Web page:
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  • 2 Black Swans That Could Crush The Housing Market [View article]
    The Chinese government policies that have created the oversupply of housing are motivated by the desire to avoid the sort of political upheaval that could result in a change of leadership, and have less to do with economic objectives. China is basically two societies: in the interior, 900MM people live like pre-industrial peasants; and, on the eastern seabird, 400MM people live like Europeans. A significant portion of the people in their 20's and 30's among the 900MM are migrating to the seaboard to try and improve their circumstances, support the parents and kids back home, etc. The government's survival depends on its ability to accommodate this migration. Inducing production and warehousing of housing is a tool to this end. To wit, the China housing bubble - and, there certainly is one - is not a good analog to U.S. housing production or pricing behavior.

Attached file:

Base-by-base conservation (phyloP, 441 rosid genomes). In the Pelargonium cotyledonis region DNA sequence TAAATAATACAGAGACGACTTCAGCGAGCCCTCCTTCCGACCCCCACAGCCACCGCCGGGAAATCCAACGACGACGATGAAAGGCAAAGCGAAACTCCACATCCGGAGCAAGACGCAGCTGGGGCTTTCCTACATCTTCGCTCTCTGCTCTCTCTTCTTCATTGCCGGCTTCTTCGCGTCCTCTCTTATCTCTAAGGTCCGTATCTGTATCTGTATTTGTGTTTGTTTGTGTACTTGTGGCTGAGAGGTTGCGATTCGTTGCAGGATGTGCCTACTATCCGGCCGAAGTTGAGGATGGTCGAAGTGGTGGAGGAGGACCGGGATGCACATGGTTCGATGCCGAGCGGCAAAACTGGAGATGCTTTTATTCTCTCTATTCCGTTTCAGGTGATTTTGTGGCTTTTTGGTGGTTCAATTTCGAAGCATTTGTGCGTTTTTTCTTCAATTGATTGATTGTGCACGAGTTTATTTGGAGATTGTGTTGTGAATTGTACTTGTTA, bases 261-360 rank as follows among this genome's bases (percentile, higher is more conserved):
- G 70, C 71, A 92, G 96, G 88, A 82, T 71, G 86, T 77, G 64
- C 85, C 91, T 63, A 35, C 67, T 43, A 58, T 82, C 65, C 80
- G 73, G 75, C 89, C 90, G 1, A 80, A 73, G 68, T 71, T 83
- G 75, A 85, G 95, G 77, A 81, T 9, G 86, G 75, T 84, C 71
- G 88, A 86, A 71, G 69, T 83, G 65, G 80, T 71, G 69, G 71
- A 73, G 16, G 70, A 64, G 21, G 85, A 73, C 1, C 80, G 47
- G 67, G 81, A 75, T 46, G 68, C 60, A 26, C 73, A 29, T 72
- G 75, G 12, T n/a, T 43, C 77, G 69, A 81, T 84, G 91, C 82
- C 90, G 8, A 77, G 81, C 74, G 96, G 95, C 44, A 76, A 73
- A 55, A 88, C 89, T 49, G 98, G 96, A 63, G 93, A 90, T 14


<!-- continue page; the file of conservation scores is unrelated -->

Mar 14, 2014. 02:36 PM | Likes Like |Link to Comment
  • 2 Black Swans That Could Crush The Housing Market [View article]
    Two extremely significant drivers of home appreciation were overlooked in the otherwise excellent comment from Mike Holt: in the period of greatest price appreciation, the typical U.S. borrower household morphed from single-earner to dual earner; and the back-end underwriting ratios (all credit obligations as a percentage of income) were significantly liberalized from mid-30's to low to mid 40's. This had the consequence of more (albeit devalued) dollars chasing the nearly stagnant supply, and naturally nominal prices dramatically increased. Unless we expect dual income households to morph into 3- and 4-earner households, and back-end ratios to migrate from low 40-s to mid 50's, we cannot expect home prices to resume the previous appreciation trend on a percentage basis.
    Mar 13, 2014. 01:29 PM | 4 Likes Like |Link to Comment